Sludge treatment using mother natures principle
Converting sludge into earth
As an alternative to waste treatment plants, more man-made wetlands are being used to sanitize sludge without pollution or high energy costs.
Here's why they're so effective: Who would have thought that an efficient and environmentally friendly wastewater treatment plant actually grows in the ground? With the cost of maintaining filter and sand bed methods of treatment on the rise, man-made wetlands are becoming a popular solution to waste management needs.
This natural treatment process, which originated in Europe in the 1970s, is formally known as phytoremediation. It all begins when waste from sewage system, landfills, or chemical plants ? collectively called "sludge" ? is poured onto beds of reeds or other plants that have natural decontaminating and water-extracting properties.
Every month or so, two or three new layers of sludge are applied to these reed or plant beds. Although the plant type used in these wetlands must be suitably adaptive to the region, three varieties are the most common. The first is phragmites communis, or the common reed, which excels at dewatering. The second is phalaris arundinacea, or canarygrass reed, which can be used to treat water that is not critically contaminated and improve its quality to drinkable levels. On the other hand, it can also handle heavy-duty metal ions found in landfill leachate. It is often used in combination with peat moss, which with its optimal surface area, is perfect for waste that requires intense treatment. Cattails, natural wetland dwellers, are also being considered for future treatment use.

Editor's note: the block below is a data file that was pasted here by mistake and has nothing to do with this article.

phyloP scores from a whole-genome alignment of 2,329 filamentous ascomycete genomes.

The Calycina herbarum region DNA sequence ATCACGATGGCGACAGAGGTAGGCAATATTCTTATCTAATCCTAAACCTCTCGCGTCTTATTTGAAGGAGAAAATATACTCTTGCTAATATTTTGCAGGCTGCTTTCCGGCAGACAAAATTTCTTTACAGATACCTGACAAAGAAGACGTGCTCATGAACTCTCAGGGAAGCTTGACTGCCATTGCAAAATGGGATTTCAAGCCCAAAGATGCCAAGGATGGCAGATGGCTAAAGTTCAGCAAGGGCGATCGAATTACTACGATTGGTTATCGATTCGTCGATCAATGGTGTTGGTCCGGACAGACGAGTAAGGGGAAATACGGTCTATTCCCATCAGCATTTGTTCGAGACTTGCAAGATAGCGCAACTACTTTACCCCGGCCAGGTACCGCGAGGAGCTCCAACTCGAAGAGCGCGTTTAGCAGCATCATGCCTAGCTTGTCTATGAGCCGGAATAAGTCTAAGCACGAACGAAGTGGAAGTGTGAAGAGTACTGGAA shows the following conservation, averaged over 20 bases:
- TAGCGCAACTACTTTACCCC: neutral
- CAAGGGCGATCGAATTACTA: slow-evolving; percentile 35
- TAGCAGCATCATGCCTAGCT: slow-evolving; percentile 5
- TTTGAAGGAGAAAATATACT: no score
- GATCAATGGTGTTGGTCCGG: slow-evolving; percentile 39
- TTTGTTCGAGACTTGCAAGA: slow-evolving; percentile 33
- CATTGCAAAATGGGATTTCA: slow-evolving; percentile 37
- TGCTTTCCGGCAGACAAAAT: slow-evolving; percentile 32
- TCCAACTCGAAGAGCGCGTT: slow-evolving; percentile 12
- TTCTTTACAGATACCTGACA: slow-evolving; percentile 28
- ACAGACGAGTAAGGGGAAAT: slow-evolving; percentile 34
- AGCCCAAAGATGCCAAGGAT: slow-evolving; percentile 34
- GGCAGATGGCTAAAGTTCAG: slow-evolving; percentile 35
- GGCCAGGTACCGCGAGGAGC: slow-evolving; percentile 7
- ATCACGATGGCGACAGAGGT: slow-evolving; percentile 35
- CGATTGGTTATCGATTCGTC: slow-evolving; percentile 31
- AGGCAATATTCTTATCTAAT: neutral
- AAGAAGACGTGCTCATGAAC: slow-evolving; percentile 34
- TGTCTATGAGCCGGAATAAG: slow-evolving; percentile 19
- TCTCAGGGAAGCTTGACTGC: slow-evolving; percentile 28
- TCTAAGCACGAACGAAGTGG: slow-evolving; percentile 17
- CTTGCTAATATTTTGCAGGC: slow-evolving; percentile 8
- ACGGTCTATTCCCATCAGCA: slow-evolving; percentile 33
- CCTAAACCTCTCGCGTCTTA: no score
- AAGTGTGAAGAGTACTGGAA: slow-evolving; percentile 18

All of these plants work in roughly the same fashion. Reed beds, which do not have to be habitually cleared away like sand beds, are resilient, and they can adapt after a heavy loading if constructed properly.
All year round, the roots, which grow out of the plants' sides, clear away channels for water to drain back to the treatment plant. But this only accounts for some of the water. Seventy-five percent of the sludge, consisting of 98% water, evaporates with the help of the reed plant, usually more quickly in warm weather. A soil-like compound is left behind and consumed by bacteria both under ground (anaerobic) and above the surface (aerobic).
The proficiency of phytoremediation can be seen in statistics. In one square foot, the aerobic bacteria of a reed bed digest 25-75 gallons of sludge per year. Over several years, the amount of sludge that creates 10 tons of solids in a filter process only creates three in a wetland. No swamp monsters breed here: only 2-5% percent of the original sludge volume will remain once the process is complete, and 20% - 70% of the harmful solids are reduced. Some wastes only require 24 hours of treatment time.
Finally, wetland treatment sites cost as low as $10 per square foot ? only 25% of the price of traditional treatment plants.
Best of all, Mother Nature approves this process. It does not use any chemicals during treatment, nor is it dependent on fossil fuels or electricity. It relies only on solar power, in the sense that the sun sustains the principle machinery: the plants.
Wastes in the wetlands secrete no foul odors since the bacteria produces odorless byproducts, like carbon dioxide and oxygen. It also neutralizes the sludge digested by the anaerobic bacteria before it is exposed to the open air.
There are currently over 60 wetland treatment plants in the United States ? from the deserts of Arizona to the farmlands of New England.